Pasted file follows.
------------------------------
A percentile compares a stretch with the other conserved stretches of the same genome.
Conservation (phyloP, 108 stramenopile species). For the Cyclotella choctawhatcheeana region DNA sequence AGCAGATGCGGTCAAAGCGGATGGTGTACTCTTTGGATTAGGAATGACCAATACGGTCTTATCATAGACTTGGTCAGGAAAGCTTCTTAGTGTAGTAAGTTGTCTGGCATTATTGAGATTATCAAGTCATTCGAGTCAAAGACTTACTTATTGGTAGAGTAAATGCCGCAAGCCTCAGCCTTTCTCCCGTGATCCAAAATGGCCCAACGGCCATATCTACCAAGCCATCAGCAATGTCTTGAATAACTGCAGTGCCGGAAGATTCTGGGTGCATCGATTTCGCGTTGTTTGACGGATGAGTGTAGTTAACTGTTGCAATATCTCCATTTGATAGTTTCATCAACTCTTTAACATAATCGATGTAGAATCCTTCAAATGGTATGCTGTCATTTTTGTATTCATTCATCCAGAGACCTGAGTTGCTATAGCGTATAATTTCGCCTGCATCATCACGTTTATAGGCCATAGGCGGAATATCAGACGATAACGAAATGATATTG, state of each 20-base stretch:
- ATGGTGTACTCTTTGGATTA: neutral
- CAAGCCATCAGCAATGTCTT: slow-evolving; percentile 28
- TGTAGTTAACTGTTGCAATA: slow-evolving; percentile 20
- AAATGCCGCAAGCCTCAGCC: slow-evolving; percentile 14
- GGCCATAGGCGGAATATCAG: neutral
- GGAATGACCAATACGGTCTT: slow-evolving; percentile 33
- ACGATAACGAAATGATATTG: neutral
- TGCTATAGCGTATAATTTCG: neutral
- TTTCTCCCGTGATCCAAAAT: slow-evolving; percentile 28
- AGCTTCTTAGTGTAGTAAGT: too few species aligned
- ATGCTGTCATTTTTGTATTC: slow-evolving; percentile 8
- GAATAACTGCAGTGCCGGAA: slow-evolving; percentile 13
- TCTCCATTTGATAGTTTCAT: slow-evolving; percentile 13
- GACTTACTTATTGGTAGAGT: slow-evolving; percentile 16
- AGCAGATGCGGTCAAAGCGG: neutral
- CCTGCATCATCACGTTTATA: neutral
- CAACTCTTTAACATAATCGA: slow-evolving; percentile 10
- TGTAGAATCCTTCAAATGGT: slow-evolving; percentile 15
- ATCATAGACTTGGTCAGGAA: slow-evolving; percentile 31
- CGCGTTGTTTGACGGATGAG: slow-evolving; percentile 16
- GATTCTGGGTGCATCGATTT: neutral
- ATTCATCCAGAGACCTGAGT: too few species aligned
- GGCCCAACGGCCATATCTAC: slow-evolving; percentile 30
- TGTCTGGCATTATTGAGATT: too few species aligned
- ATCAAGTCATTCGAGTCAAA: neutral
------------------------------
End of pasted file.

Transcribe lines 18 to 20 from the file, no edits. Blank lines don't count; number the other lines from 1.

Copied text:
- CCTGCATCATCACGTTTATA: neutral
- CAACTCTTTAACATAATCGA: slow-evolving; percentile 10
- TGTAGAATCCTTCAAATGGT: slow-evolving; percentile 15